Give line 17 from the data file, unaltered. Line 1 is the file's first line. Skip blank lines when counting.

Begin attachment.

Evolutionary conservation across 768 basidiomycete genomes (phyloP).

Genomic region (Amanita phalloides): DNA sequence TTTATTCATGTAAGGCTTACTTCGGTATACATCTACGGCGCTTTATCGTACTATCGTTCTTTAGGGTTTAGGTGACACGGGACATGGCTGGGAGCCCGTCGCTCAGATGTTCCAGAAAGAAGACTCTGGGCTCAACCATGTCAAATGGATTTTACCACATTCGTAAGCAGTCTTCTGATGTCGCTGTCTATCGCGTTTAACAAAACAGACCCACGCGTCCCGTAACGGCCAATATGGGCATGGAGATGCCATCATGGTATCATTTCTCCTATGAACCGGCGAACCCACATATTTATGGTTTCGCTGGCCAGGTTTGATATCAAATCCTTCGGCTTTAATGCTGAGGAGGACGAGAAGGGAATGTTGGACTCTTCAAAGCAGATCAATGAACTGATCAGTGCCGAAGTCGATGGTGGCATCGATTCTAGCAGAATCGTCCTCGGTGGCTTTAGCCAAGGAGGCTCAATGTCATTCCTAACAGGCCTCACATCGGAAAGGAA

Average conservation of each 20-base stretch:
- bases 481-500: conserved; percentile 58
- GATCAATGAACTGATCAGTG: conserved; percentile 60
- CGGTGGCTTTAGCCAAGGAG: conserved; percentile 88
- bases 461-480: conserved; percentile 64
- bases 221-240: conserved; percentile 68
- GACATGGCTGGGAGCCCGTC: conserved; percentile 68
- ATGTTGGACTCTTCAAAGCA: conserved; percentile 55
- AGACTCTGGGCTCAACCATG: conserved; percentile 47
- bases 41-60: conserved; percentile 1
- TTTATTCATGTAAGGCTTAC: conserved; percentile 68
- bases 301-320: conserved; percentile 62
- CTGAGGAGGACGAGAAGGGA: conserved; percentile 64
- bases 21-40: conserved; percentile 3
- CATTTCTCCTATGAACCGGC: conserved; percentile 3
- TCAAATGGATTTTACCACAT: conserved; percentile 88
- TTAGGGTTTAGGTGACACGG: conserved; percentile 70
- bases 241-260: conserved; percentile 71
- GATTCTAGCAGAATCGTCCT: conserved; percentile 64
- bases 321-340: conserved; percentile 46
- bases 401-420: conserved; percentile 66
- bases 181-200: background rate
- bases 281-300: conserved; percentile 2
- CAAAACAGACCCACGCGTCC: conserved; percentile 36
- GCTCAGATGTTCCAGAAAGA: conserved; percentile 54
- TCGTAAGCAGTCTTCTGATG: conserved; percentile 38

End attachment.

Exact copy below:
- CATTTCTCCTATGAACCGGC: conserved; percentile 3